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Supreme Court Refuses to Hear 2 Cases on Federal Bump Stock Ban

Fewer than four Supreme Court justices wanted to hear the appeals cases.

A bump stock device (left), that fits on a semi-automatic rifle to increase the firing speed, making it similar to a fully automatic rifle, is shown next to a AK-47 semi-automatic rifle (right), at a gun store on October 5, 2017, in Salt Lake City, Utah.

On Monday, the U.S. Supreme Court rejected two challenges to a federal regulation banning the use of bump stocks, accessories to semiautomatic weapons that allow the discharge of several bullets every time the trigger is pulled (as opposed to just one).

The cases in question — Aposhian v. Garland and Gun Owners of America v. Garland — involved plaintiffs who had sued the federal government over changes the Department of Justice (DOJ) had made to the definition of machine guns, which are barred from common use and ownership in the U.S. save for very limited circumstances. The plaintiffs in those cases filed lawsuits on the grounds that the DOJ did not have the authority to redefine machine guns and therefore the regulation change was improper.

Appellate courts found that the alteration was not improper, however, and upheld the DOJ’s changes. On Monday, the Supreme Court refused to hear the challenges to those rulings, meaning that fewer than four justices on the Court believed either case was worth hearing.

The Court did not elaborate on why it refused the cases.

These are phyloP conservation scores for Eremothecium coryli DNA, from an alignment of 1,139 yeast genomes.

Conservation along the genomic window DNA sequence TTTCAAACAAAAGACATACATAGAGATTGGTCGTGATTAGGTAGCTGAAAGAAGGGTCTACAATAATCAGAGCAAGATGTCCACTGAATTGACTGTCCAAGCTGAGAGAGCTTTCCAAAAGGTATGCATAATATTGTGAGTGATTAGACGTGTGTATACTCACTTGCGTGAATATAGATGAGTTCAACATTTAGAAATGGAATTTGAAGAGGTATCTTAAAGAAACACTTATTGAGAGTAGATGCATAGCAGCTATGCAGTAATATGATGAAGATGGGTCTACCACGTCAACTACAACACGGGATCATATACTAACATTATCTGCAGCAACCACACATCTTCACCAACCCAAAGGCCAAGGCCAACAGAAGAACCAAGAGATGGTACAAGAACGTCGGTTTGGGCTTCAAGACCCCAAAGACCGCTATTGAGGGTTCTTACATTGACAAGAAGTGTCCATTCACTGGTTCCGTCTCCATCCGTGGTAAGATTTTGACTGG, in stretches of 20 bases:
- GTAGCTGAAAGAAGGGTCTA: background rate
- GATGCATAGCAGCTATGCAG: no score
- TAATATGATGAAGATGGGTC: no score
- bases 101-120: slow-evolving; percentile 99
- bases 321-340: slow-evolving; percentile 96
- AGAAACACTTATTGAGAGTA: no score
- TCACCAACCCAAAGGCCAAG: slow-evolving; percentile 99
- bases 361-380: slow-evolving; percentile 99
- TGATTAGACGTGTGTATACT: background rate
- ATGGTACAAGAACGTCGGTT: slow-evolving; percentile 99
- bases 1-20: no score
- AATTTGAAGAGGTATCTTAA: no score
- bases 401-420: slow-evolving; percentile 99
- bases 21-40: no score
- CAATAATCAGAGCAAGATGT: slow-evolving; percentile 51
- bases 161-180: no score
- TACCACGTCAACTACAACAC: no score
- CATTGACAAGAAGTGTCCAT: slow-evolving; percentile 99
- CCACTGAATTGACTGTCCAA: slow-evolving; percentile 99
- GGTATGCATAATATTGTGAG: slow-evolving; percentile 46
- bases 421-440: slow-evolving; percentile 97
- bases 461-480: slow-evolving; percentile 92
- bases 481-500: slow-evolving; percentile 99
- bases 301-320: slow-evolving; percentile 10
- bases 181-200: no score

Neither of the cases asserted that plaintiffs’ Second Amendment rights to own weapons had been violated, meaning that a challenge on those grounds could come about in the future.

For the time being, however, the regulation change will stay intact, and bump stocks will remain illegal in the U.S. A person can face up to 10 years in prison for owning a bump stock, and be fined up to $250,000.

The decision to reject the cases has been celebrated as a win by gun reform advocates. It’s an unusual action for the far right Supreme Court, which late in its last term loosened gun laws in New York and several other states, ruling that laws requiring individuals to demonstrate a need to carry a weapon in public before getting a concealed carry weapon were unconstitutional.

The DOJ changes — which altered definitions within laws regulating how the Bureau of Alcohol, Tobacco, Firearms and Explosives (ATF) operates — were implemented following a 2017 mass shooting at a music festival in Las Vegas, Nevada, in which a gunman killed 58 people and wounded hundreds more as he opened fire from above in his hotel room. Following the shooting, then-President Donald Trump called for the agency to deem bump stocks illegal, despite his generally anti-regulatory viewpoints on guns.

The DOJ issued its final rule in December 2018, writing:

The term ‘machine gun’ includes bump-stock devices, i.e., devices that allow a semiautomatic firearm to shoot more than one shot with a single pull of the trigger by harnessing the recoil energy of the semi-automatic firearm to which it is affixed so that the trigger resets and continues firing without additional physical manipulation of the trigger by the shooter.

The policy went into effect in 2019.

Polling after the Las Vegas shooting showed wide support for a bump stock ban, though policy experts were unsure that such a ban would lessen gun deaths, especially in mass shootings, as the majority of mass shootings both before and after the Las Vegas massacre didn’t involve bump stocks. Meanwhile, the number of mass shootings this year is on pace to reach nearly the same levels as in 2017.

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